Her repeated applications and appeals were turned down and her deportation to Zaire ordered by the Swedish immigration authorities on the grounds that the political situation in Zaire had improved and that it was no longer "likely" that Ms M. would be subjected to persecution or severe harassment because of her past activities for the UDPS. The immigration authorities further questioned the circumstances surrounding Ms M.’s release from prison and her leaving Zaire. Another new application by Ms M., on the basis of new forensic medical evidence, prepared by the Centre for Torture and Trauma Survivors in Stockholm was also rejected. The Aliens Appeal Board judged that the information now submitted could easily have been submitted earlier, thereby decreasing the trustworthiness of Ms M.’s claim. In order to avoid deportation, Ms M. went into hiding.


UN Commission on Human Rights: torture common in Zaire

In her complaint to the CAT, Ms M referred to two UN documents: a 1995 report of the UN Commission on Human Rights’ Special Rapporteur on Zaire, where it is reported that torture is common in Zaire and that female prisoners are often raped; and, the UNHCR’s "Background paper on Zairian refugees and asylum seekers" of March 1995, where it is mentioned that the Security Police has shown a particular interest in returned asylum seekers, who are being subjected to long sessions of interrogation. Moreover, Ms M. presented a letter of support from the UDPS exile organisation in Sweden and stated that she had continued her political activities as a UDPS member in Sweden.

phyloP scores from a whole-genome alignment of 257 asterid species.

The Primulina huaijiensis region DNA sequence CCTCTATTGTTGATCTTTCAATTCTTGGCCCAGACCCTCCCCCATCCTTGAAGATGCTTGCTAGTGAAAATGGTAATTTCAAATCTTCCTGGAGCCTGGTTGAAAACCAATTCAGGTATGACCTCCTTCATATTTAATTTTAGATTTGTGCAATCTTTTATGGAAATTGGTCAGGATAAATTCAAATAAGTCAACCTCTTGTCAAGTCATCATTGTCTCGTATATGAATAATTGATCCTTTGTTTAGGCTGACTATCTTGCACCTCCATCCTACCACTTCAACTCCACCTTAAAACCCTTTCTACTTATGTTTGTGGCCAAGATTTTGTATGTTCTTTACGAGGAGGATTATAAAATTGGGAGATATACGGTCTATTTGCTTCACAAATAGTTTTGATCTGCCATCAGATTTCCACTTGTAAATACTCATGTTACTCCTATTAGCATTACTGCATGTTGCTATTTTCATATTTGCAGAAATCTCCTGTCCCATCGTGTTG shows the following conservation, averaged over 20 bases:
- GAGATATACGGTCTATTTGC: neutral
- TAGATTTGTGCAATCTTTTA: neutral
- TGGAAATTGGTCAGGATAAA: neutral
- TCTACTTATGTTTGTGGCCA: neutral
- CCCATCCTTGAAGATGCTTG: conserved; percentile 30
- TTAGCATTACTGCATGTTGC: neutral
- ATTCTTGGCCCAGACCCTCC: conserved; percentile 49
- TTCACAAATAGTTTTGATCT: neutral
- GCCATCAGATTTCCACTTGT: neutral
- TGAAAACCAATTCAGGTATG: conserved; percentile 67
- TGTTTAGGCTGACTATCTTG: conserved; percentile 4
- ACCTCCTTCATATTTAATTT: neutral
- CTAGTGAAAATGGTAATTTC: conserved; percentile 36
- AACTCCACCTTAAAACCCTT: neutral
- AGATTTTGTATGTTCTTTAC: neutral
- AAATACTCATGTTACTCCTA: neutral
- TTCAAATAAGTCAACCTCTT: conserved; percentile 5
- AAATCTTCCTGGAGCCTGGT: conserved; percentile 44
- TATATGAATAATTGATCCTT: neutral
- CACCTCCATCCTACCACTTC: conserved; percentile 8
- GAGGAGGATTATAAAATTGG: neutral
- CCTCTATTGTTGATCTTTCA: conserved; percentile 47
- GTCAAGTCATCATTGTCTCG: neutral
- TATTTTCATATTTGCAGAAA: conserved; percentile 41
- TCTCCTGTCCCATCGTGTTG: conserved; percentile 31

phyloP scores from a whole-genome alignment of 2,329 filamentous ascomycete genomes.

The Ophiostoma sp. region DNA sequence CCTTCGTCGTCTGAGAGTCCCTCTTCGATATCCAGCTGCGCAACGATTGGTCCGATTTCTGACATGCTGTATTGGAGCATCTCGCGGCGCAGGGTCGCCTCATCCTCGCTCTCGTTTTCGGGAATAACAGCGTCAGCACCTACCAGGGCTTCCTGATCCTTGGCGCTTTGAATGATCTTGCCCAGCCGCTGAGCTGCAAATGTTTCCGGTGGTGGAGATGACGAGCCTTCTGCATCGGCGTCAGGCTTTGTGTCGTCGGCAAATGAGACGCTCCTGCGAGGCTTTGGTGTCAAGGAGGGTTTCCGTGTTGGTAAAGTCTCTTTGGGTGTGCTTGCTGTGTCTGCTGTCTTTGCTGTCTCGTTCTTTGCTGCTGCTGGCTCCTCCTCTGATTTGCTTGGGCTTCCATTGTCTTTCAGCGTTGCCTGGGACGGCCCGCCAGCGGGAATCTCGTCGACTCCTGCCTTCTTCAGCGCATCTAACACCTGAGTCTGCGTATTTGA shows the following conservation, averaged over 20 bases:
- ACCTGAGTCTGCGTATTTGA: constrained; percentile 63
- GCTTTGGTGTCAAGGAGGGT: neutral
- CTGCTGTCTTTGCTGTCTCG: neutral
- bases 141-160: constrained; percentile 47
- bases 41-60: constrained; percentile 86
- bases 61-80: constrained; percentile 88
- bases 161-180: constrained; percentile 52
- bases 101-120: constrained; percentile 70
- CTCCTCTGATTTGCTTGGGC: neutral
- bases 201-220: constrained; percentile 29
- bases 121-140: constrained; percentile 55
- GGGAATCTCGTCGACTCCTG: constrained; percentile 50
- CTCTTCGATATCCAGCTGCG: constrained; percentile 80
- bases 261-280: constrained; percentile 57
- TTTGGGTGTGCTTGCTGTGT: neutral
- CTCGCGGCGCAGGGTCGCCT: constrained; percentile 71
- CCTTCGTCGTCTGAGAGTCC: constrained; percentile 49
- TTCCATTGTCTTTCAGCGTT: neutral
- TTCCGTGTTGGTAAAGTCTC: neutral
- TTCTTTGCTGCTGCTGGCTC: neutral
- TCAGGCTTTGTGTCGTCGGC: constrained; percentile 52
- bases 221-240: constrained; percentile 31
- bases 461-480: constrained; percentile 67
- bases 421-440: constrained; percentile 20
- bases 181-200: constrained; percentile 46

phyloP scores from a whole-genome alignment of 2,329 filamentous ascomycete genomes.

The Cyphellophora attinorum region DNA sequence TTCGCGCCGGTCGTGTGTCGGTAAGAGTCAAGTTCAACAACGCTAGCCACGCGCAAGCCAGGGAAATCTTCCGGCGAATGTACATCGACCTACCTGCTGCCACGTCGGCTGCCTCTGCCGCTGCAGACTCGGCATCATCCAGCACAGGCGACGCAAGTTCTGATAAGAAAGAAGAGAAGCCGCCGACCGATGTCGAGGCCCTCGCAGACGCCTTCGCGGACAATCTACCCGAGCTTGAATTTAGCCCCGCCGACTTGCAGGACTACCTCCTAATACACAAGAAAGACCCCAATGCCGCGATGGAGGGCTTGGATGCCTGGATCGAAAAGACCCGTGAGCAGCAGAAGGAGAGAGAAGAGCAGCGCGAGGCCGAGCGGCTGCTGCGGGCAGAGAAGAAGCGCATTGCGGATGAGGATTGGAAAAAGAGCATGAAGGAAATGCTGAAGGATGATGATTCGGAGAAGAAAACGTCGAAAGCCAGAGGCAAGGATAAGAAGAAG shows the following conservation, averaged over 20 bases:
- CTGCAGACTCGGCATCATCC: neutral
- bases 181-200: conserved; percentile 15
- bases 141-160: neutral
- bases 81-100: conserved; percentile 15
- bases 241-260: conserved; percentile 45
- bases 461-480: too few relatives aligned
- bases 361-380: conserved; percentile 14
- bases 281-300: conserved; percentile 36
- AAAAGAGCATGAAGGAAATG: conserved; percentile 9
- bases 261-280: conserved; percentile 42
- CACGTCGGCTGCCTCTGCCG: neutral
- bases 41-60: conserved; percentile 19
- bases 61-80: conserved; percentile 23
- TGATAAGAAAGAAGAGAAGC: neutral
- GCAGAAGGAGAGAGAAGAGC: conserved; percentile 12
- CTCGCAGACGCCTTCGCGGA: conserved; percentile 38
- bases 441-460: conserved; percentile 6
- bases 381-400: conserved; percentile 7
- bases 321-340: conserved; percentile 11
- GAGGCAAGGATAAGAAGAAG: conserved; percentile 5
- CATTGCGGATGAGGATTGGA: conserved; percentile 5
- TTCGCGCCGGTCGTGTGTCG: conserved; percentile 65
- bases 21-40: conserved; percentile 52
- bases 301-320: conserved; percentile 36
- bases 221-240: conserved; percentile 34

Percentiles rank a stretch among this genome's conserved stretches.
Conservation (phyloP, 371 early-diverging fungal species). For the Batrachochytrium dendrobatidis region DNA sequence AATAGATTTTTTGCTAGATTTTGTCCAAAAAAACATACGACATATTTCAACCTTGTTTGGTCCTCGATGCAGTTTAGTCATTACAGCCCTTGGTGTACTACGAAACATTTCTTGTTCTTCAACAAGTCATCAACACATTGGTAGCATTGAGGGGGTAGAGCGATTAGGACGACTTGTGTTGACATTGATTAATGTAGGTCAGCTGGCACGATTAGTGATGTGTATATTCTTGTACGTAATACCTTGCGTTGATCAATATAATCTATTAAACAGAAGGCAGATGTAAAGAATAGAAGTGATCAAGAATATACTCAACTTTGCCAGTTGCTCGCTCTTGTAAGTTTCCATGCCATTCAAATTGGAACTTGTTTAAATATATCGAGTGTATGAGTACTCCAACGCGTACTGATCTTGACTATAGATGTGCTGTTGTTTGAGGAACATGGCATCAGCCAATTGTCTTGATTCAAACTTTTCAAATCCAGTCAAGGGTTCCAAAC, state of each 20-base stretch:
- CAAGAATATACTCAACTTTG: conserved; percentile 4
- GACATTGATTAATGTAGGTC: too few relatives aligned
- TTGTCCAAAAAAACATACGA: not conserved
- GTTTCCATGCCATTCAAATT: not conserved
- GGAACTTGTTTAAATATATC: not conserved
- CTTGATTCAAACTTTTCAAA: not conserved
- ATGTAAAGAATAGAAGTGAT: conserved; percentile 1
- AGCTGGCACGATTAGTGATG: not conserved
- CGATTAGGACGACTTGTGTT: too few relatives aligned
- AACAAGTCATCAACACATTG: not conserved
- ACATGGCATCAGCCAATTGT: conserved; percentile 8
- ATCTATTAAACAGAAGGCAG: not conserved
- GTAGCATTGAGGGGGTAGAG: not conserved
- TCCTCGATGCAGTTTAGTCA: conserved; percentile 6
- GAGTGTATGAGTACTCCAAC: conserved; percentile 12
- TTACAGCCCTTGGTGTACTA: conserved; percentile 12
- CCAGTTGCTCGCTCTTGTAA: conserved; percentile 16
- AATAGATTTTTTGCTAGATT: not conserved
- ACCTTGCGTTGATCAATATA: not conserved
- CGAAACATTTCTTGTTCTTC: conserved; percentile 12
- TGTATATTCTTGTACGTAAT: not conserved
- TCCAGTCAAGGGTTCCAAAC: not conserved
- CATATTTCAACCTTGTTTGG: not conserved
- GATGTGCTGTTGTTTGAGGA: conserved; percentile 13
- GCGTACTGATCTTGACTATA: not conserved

Sweden points to "inconsistencies" in Ms M’s story